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78 - Beware of costly unintended consequences when drawing up a will

Question: My wife inherited some money 20 years ago and we used it to purchase our family home. We have recently drawn up our wills and my wife would like to leave 50% of the property to our two sons as the house was purchased using a legacy from her parents. The property was recently valued at R8-million. What are the implications of doing this?

Answer: There are often costly unintended consequences when you draw up a will. These often come in the form of capital gains tax and estate duty.

Estate duty and capital gains tax are levied when someone dies. If the full estate is bequeathed to the surviving spouse, however, these will only be payable when the second spouse dies. If anything is bequeathed to anyone else, including your children, the capital gains tax and estate duty on that bequest will have to be paid immediately. 

In your situation, as 50% of the value of the house will go to the children the following taxes will be payable should your wife die before you: 

Your wife’s bequest of 50% of the property to your sons will require that these amounts be payable when her estate is wound up. Had it been bequeathed to you, it would only be payable on your death. 

There are further implications that you need to consider. Will you carry on living in the family home or will it be sold? 

If you want to carry on living in the home, it may be an idea to add a clause in your will that gives you the option of paying out your children 50% of the current market value of the house.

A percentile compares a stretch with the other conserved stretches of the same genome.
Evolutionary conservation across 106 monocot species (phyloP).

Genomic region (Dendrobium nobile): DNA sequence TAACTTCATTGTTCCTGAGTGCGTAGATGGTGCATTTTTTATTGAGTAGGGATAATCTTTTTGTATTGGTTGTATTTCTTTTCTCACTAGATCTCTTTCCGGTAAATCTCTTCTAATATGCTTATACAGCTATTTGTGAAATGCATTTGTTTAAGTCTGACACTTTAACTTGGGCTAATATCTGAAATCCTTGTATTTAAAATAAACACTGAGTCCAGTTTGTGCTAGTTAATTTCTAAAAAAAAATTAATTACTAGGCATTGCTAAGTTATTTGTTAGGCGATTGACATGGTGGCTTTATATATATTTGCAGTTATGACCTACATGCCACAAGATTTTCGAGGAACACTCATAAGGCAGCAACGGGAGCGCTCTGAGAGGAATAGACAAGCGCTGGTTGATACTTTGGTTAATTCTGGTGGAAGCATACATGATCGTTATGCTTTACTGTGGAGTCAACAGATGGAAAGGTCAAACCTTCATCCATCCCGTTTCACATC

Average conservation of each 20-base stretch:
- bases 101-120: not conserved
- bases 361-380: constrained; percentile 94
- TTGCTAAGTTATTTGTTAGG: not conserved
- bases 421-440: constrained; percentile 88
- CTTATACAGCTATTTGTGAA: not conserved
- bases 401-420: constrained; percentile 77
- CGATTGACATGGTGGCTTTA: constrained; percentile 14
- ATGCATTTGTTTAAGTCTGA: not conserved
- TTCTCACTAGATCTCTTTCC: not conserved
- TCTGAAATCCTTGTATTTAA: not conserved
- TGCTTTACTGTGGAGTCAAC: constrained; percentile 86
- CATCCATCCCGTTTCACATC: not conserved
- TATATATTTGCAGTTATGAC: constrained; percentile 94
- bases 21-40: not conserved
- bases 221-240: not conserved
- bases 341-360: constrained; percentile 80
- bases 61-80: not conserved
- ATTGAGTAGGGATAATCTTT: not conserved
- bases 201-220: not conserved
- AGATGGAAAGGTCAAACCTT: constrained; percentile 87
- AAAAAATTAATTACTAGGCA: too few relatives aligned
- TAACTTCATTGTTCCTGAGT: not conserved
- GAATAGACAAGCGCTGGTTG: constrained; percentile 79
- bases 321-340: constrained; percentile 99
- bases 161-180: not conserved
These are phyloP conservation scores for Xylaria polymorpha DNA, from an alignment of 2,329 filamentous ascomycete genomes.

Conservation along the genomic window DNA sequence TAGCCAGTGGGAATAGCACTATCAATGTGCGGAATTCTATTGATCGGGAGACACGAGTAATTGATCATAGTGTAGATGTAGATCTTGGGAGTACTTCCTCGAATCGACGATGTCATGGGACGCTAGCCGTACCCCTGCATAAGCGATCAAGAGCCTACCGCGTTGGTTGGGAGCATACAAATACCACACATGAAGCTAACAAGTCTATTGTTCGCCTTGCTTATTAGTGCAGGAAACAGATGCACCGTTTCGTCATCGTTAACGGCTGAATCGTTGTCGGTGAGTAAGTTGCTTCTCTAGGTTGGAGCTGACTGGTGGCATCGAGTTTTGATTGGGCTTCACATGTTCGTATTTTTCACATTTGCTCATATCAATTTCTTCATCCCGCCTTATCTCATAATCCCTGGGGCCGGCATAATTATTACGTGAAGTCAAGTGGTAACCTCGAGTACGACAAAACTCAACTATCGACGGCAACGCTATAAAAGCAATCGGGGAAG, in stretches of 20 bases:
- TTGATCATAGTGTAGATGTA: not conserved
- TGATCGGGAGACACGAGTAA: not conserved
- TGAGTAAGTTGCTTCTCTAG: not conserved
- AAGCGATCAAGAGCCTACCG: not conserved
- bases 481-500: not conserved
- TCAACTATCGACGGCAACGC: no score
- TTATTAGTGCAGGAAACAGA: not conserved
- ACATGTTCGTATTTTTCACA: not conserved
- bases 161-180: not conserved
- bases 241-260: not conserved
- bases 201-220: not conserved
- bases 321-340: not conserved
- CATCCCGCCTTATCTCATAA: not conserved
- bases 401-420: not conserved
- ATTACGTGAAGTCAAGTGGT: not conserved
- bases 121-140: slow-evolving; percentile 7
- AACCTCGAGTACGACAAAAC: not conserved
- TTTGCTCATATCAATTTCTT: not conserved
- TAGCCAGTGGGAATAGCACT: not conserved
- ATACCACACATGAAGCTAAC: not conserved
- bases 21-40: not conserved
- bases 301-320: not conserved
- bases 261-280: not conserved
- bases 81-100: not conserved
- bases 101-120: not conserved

Now, do you have R4-million in liquid assets that could be used to pay out the children? If not, then it may be worth taking out life insurance on your wife to cover this cost, the estate duty and capital gains tax. 

A neater solution, if your wife is amenable, would be for your wife to take out life insurance equal to 50% of the value of the home and make the children the beneficiaries. 

She can revise the cover regularly to ensure that it keeps pace with the changing property value. 

The advantages of this approach are:

  • You don’t have to leave the family home if she passes away.
  • Your children get their inheritance immediately and smoothly.
  • You delay paying the estate duty and capital gains tax until you die.

Insider tip

Make sure that you have a will that is stored securely. 

If no will can be found then your assets will be divided according to a formula. This will result in capital gains tax and estate duty on the children’s shares being payable immediately. 

You could end up having to sell your home to pay these taxes.